The Bristol Bay region
includes the area drained by streams flowing into
Bristol Bay from Cape Newenham on the west to and including Egegik
Bay on the east and into Shielikof Straight from Cape Douglas on
the north to Cape Kekurnoi on the south. The region is considered
as one district.
The southeastern part of the region consists of rugged mountains,
the highest peaks of which are mainly Quaternary volcanoes, some
active in historic time, with summits 5,000 to 7,500 feet in altitude.
The northwestern part is a lake-dotted area less than 1,000 feet
above sea level; isolated hills rise a few hundred to slightly
more than 2,000 feet. The Ahklun Mountains in the western
part of the region make up a low, but rugged range that con¬tains
large deep lakes of extraordinary scenic grandeur.
The mountains in the eastern part of the Bristol Bay region consist
of rocks that range from possibly Permian metamorphosed volcanic
rocks to Tertiary and Quaternary lava flows and frag¬mental
rocks. The bulk of the bedded rocks are Mesozoic sand¬stone,
shale, and conglomerate. Northwest of a major fault, the Bruin
Bay fault, the older rocks were invaded and locally metamorphosed
by the dioritic Aleutian Range batholith of Jurassic age and
smaller younger felsic and mafic plutons and volcanic necks (Burk,
Detterman and Reed, 1968).
In the western part of the region, bedrock is mainly Paleozoic
and Mesozoic clastic and volcanic rocks and Tertiary felsic and
maflc dikes, sills, and small plutons (Mertie, 1938b; Hoare and
Coonrad, 1961). Between the eastern and western mountains, the
region is a lowland underlain by thick glacial and alluvial deposits;
bedrock is exposed only around its margins and in a few hills
that protrude through the surflcial materials. Except for its
part, the region was glaciated and is now mainly in zones characterized
by isolated masses of permafrost.
Lode deposits containing mercury, gold, silver, copper, lead,
zinc, antimony, and iron are known in the Bristol Bay region,
ore has been produced from them (Berg and Cobb, 1967, p. 9—16,
No rich placer deposits have been found in the Bristol Bay region
and few were ever developed much beyond the prospecting stage.
As records of mining activity are almost nonexistent, even the
locations of many of the reported occurrences of placer gold
are open to question. Undoubtedly gold has been found in many
places than shown on the map. The total production of
the region was probably at least 500 fine ounces, but not much
more than 1,000.
Most of the gold probably came from Cape Kubugakli (15)
and Portage Creek (14).
At Cape Kubugakli a small, steep stream drains an area of numerous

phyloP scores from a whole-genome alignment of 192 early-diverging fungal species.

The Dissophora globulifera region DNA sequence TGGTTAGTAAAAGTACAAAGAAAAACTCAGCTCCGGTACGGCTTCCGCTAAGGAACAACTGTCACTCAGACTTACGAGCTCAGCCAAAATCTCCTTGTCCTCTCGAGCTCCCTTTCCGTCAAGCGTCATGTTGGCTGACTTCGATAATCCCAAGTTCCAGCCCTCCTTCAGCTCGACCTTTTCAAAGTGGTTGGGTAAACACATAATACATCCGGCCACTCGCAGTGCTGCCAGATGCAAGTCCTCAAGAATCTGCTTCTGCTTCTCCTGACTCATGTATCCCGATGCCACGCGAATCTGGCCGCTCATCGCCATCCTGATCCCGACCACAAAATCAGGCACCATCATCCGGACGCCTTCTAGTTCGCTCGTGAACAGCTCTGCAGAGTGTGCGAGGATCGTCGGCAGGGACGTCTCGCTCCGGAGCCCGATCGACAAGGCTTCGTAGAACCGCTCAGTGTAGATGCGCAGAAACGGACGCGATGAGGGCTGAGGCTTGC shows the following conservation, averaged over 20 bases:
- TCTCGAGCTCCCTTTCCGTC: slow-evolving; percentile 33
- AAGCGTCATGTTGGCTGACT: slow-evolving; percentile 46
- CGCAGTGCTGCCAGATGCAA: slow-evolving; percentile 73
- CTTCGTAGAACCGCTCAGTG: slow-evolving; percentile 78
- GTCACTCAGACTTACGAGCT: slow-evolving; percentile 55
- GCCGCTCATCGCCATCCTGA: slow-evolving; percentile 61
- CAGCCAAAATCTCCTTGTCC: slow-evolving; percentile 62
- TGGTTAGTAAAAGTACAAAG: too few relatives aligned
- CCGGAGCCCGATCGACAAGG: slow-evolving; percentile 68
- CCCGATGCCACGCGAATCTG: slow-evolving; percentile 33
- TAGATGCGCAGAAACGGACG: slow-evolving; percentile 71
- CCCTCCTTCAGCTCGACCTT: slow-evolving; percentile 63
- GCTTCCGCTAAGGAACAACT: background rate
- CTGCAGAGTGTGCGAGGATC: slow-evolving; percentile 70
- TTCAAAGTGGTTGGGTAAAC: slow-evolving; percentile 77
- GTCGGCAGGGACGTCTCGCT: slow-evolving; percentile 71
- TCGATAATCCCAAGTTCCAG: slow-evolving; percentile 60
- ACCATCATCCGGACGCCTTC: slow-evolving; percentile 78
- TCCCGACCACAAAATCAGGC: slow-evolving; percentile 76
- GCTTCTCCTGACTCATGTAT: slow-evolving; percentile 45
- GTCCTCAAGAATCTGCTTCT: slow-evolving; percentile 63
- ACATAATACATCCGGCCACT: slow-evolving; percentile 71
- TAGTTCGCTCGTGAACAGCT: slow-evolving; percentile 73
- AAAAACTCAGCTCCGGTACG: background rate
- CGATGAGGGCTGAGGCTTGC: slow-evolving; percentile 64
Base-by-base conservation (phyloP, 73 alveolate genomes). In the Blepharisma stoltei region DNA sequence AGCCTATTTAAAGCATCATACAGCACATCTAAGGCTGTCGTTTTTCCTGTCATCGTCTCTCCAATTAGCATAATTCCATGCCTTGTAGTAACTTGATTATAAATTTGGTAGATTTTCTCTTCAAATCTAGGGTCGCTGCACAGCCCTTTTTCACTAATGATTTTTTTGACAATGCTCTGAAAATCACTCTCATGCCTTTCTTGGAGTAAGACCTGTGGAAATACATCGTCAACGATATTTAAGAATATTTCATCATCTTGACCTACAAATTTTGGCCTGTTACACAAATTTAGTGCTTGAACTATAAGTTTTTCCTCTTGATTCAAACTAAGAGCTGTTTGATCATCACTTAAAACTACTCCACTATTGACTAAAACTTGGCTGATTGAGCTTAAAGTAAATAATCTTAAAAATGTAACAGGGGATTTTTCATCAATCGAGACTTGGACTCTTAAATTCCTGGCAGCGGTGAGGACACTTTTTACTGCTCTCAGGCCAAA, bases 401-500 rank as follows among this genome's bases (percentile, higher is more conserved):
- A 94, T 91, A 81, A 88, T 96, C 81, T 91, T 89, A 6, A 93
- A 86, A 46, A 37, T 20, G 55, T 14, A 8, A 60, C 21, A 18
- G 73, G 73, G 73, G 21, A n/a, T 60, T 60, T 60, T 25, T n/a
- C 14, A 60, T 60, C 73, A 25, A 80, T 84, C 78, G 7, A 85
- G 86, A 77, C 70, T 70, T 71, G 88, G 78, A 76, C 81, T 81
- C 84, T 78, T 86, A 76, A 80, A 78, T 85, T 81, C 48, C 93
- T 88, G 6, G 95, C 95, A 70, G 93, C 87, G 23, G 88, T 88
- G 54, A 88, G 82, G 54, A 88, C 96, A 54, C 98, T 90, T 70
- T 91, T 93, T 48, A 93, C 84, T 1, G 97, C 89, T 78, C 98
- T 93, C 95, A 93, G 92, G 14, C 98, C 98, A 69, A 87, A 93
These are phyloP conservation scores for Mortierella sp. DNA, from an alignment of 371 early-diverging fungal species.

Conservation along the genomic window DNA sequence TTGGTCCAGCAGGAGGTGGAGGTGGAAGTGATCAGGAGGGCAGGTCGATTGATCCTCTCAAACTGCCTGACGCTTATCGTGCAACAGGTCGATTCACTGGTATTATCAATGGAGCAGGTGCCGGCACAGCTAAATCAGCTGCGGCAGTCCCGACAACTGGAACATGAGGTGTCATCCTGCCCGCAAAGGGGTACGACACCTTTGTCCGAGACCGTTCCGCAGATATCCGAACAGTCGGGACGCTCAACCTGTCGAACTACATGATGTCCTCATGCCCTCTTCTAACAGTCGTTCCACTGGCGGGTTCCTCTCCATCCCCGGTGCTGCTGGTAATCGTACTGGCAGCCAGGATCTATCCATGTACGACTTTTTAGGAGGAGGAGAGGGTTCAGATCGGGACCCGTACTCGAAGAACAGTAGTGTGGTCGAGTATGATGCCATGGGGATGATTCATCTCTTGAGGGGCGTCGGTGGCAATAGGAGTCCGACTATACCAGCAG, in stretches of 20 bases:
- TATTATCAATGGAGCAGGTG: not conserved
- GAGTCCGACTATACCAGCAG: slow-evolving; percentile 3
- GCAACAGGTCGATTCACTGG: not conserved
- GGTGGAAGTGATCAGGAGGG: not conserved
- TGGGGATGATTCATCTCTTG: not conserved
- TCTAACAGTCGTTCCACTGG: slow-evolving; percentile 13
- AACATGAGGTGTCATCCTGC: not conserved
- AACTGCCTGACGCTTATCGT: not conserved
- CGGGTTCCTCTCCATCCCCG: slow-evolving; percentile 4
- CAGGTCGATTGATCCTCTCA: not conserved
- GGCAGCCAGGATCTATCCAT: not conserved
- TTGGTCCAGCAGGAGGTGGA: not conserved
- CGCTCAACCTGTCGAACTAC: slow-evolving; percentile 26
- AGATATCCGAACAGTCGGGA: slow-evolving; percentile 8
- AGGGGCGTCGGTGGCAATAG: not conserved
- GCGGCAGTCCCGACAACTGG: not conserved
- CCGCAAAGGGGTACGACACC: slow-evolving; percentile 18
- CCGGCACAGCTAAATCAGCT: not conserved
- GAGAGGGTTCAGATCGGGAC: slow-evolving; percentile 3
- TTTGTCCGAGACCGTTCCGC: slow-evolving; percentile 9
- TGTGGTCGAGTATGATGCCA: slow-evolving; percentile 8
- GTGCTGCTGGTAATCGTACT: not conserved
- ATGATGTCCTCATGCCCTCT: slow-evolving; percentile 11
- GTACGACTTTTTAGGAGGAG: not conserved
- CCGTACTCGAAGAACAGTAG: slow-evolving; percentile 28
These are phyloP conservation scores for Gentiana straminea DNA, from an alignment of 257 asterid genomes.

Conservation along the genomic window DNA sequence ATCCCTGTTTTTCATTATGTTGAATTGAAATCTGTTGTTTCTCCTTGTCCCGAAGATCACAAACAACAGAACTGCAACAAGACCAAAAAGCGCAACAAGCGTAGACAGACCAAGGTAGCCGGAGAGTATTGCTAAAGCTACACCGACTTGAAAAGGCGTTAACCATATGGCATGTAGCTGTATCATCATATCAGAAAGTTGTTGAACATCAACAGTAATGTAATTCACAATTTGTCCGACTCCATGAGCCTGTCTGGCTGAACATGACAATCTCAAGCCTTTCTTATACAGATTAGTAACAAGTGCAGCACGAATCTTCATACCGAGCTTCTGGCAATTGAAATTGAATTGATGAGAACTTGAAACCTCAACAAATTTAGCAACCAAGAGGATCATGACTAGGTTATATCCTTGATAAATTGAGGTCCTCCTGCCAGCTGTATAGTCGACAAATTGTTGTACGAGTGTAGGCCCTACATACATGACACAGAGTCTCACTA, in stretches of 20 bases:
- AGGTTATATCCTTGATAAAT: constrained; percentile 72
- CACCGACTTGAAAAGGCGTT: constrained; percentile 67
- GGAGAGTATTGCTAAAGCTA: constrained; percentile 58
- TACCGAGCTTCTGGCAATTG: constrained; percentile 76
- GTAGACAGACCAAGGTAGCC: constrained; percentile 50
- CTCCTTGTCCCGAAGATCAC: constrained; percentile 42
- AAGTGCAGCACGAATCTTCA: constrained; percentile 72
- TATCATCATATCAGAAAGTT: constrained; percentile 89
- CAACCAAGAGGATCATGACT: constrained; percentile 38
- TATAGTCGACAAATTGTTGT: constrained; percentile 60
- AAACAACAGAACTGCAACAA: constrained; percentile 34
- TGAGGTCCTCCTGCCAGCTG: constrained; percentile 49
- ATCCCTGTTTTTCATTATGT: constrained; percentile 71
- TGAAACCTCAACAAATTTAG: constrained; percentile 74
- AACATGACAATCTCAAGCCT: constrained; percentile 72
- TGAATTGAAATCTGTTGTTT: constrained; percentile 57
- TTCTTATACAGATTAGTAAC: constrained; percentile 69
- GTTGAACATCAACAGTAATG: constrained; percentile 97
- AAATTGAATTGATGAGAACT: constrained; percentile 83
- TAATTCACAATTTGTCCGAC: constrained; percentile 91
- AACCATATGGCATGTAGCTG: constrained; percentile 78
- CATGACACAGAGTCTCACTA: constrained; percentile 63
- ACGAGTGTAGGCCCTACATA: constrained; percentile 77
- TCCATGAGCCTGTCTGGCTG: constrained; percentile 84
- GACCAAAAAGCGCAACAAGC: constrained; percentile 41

quartz veins in fine-grained igneous rock. The best
values in the creek
immediately downstream from the veins. Portage Creek is about
5 miles long and enters Lake Clark from the northwest.
1910 to 1912 and for a few years after World War II, some gold
was recovered, but the total amount was probably worth only a
few thousand dollars. Desultory mining and prospecting have been
from other streams in the same general area, but there has been no
activity on them for many years.
Bonanza Creek and its tributaries, Pass and Scynneva Creeks,
(12, 13) have been extensively prospected, but production
has been less than 150 fine ounces of gold. Quartz veins, some
containing a few sulfide minerals and a little free gold, are
the probable source
of the gold in the creek gravels. The valley of Bonanza Creek,
though narrow, might be capable of supporting a small dredge
or a dragline
operation under favorable economic conditions. The Nushagak River
and some of its tributaries, particularly the Mulchatna River,
are known to be auriferous and to have been the source of very
small amounts of gold in the late 1800’s and early 1900’s.
There was, however, no commercially successful mining in the
Farther west, on Trail Creek (7), a headwater tributary
of the Togiak River, there are signs of placer mining, but the
are not known.
A reconnaissance study of the U.S. Bureau of Mines (Berryhill,
1963) of beach sands around Bristol Bay failed to discover major
of valuable minerals. Although an atypical sample from a beach
south of Egegik (9)
contained nearly 250 pounds of iron per cubic
yard of beach material. There were traces of flour gold in a
from this beach and similar deposits on the northwest shore of
Hagemeister Strait (1-
where there was a small stampede in 1937 following overoptimistic
reports by prospectors.
from beach deposits around Bristol Bay was worth no more than
a few hundred dollars. The beach gold probably was mainly reconcentrated
from glacial deposits; some from Hagemeister Strait may have
been derived from nearby sulfide-bearing veins.